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2011's best film posters

Impressing our tired eyes

2011's best film posters
06 December 2011

If you have even a passing interest in our site, you'll know that we have a rather large interest in the art of the film poster.

So, since it's that crazy end-of-year list time again, we thought it made absolute sense to share our 15 favourites of 2011 with you all.

You can find last year's list here.

Battle: Los Angeles

Marketing was definitely the strong point for this alien invasion flick, ever since its heart-racing trailer hit last year and got us all overexcited and dribbly. This teaser poster was also a heavy contributor with this stark and ambiguous image. Oh yeah and then the film arrived. No comment.

Conan The Barbarian

Proving yet again that the greatest posters don't always come from the greatest films, this offering promoted the poorly received remake of the Arnie classic Conan The Barbarian. So yes, the film only scraped a 22% rating on Rotten Tomatoes but this poster delivered the goods massively, adding an old school vibe to a soulless 3D update.

Don't Be Afraid Of The Dark

The Guillermo Del Toro produced horror didn't set the world alight but, with his involvement, it still gave us a selection of classy posters. This nasty variation does what the film intends to do: scare the hell out of children. With the creeping hands and use of weapons as font, it does the job rather nicely. We haven't tested it on any kids though.


The year's coolest and arguably best film certainly deserved a marketing campaign that followed suit and the posters for Drive didn't disappoint. Probably the only 2011 movie to inspire this much fan-made artwork, the cult following is set to run. This simple yet effective poster brings in the noirish palette and the 80s-esque pink title treatment that we now know so well.

Hobo With A Shotgun

This knowing exploitation flick, which boasted a Snakes On A Plane style honesty with its title, deserved a poster that was as much of a 70s homage as the film itself. As you can see, it matched up perfectly to our expectations. There was no point going all minimalist with this one...

The Ides Of March

A deceptively simple idea managed to give this poster even more recognition than the film itself. The smart, yet under-performing, political thriller followed Ryan Gosling's idealistic aide as he questioned his beliefs while working for George Clooney's ambiguous senator. This striking image gave you an important theme of the film, while highlighting the film's two main stars. Job done and done.

In The Land Of Blood & Honey

Angelina Jolie's directorial debut was always going to need a boost. Plenty would love to see her fail but after this intriguing poster, we're anticipating something special. A map of Bosnia provides the backdrop while silhouettes of the two star-crossed lovers are shown with blood over the top. You certainly can't say she's going the easy route with this one...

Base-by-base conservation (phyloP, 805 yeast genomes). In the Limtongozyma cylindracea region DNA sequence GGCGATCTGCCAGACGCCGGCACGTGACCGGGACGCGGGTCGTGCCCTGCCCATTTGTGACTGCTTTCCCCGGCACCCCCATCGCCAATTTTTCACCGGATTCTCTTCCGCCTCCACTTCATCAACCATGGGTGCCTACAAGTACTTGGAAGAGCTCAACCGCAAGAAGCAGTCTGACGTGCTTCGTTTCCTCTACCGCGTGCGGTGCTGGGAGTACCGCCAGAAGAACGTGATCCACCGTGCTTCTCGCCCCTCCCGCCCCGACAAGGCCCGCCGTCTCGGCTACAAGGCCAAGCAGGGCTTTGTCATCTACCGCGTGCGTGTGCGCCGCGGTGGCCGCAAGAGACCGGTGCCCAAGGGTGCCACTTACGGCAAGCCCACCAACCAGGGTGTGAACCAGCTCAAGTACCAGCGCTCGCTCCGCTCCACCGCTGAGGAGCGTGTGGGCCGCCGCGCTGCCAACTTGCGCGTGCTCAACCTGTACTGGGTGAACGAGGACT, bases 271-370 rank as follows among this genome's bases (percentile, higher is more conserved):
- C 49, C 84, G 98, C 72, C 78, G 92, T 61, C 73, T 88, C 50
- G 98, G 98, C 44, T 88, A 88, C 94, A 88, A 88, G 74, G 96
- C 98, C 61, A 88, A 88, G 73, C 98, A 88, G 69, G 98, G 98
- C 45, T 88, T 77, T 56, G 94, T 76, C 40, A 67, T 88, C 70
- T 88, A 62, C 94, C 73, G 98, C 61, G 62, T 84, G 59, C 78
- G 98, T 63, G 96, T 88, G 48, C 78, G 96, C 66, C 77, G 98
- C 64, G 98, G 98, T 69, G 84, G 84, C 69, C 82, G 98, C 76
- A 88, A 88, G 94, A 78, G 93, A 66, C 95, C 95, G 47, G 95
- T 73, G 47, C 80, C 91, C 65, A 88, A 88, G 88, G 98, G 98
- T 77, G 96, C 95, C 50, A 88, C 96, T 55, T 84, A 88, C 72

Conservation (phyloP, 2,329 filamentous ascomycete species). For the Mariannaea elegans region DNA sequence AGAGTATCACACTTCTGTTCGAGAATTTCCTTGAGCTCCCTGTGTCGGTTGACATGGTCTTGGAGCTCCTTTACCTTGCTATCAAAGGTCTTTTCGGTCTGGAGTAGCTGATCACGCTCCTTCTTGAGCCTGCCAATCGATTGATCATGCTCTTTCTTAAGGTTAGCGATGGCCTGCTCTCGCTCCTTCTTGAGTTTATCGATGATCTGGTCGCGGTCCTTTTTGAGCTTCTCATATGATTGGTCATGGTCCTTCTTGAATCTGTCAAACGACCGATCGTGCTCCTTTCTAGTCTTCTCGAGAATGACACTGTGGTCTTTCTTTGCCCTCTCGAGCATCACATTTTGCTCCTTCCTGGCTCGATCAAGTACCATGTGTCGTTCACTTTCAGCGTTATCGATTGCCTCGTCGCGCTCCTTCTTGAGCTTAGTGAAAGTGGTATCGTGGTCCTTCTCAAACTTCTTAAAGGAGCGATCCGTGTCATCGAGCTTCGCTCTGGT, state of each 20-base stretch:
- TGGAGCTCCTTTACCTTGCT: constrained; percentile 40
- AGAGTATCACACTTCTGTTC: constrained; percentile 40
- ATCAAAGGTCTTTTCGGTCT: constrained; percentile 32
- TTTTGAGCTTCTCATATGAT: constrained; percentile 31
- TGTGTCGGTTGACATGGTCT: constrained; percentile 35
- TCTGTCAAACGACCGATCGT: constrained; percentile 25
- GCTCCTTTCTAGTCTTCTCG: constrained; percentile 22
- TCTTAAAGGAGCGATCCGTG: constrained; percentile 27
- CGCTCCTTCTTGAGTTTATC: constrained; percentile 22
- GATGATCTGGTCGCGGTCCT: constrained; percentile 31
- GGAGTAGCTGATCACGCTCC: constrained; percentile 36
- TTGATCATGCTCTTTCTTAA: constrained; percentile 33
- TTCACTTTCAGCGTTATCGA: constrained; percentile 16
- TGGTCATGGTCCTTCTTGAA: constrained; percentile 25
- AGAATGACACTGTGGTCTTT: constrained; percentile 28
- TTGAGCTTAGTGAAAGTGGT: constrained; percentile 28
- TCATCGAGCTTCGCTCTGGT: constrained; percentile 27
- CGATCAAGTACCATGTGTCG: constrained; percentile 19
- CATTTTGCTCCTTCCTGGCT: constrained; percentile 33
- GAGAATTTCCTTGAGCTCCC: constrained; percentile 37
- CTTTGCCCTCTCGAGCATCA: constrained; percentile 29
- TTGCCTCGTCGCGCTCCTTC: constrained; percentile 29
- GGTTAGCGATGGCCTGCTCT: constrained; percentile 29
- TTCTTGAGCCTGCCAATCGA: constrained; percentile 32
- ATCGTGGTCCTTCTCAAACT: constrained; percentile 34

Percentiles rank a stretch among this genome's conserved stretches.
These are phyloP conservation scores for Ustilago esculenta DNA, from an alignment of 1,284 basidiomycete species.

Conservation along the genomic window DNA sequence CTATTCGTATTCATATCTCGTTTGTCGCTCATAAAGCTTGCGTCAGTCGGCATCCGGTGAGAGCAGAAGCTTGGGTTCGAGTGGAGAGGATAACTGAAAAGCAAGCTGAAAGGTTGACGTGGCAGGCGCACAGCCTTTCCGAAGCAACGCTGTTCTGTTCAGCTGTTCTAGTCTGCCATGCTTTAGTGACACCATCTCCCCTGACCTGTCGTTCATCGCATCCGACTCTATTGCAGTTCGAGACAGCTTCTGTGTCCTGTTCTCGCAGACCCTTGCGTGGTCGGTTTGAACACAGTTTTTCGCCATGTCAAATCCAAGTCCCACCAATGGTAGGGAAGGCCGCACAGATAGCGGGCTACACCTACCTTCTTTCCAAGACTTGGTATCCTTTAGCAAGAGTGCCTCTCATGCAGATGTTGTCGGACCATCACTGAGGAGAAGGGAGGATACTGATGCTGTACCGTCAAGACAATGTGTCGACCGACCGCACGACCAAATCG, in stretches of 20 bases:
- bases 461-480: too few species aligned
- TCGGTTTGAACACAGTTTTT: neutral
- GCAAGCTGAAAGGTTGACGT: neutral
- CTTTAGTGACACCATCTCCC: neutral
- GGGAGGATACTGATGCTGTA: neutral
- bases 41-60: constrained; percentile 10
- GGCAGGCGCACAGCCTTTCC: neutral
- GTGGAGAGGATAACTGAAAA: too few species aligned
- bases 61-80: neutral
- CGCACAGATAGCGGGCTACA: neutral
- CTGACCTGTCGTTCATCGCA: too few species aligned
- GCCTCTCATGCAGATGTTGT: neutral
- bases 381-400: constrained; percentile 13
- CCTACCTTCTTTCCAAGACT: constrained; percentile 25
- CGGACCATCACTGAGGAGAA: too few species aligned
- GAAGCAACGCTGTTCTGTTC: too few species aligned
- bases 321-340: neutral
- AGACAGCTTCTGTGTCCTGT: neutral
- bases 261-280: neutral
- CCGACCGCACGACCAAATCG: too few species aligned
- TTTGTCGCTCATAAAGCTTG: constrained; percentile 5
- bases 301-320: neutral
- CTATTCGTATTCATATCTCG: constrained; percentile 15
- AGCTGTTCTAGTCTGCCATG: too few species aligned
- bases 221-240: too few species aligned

The Mechanic

Okay so we didn't actually see this one but, as with most Jason Statham films, we're sure it will make a great late night TV discovery. Unlike the main, more generic poster, this one used a simple concept (lots of guns making a bigger gun) to inform us that, yes, there will be plenty of shooting involved.

The Rum Diary

Another simple idea that works rather well. Spelling the title out with rum bottles makes a lot of sense for a film called The Rum Diary and while this might have just been a teaser, it's also a bravely non-human poster, given the fact that it stars the biggest actor in the world. Best ignore the final poster though.


Selling a film about sex addiction was never going to be easy. While the French poster tells you a lot more (about French attitudes as well), this minimalist option keeps it simple and comes out on top. Rather than focusing on the sex itself, it smartly focuses on the aftermath and proves that when it comes to making a poster for a film about

Super 8

It might make us a bit dizzy, but we were big fans of this Super 8 teaser. In fact, we were big fans of most things in general when it came to JJ Abrams' Spielberg homage. This moody poster hinted that trouble might be arriving from the skies, while still giving not that much away. It was also one of the few great posters that heralded the arrival of a great film as well.

Tinker Tailor Soldier Spy

After the classy first trailer, we expected only the best from this highly anticipated spy thriller and the character posters that emerged did the job rather nicely. This Gary Oldman one-sheet uses various pieces of code to make up his character. Included in red, is the film's release date. All in all, it's admirably subtle, like the film itself.

The Tree Of Life

The latest film from Terrence Malick was never going to go for the easy route. The collage of stills from the film manage to gently showcase the starry cast while also highlighting its many jaw-dropping scenes. Unlike many of the year's posters, it provides so much to admire that it requires multiple gawping sessions.

We Bought A Zoo

Cameron Crowe's latest may have settled on a depressingly generic final poster but this earlier option is impressively artistic for a big budget family film. Using a selection of animal footprints as leaves in a tree, also made from a footprint, it almost feels home-made. In a good way.

We Need To Talk About Kevin

The English offering was pretty poor (don't even get us started on that tagline) but around the world, everyone else fared much better. This American poster kept things deceptively soft and simple yet the eyes give it all away.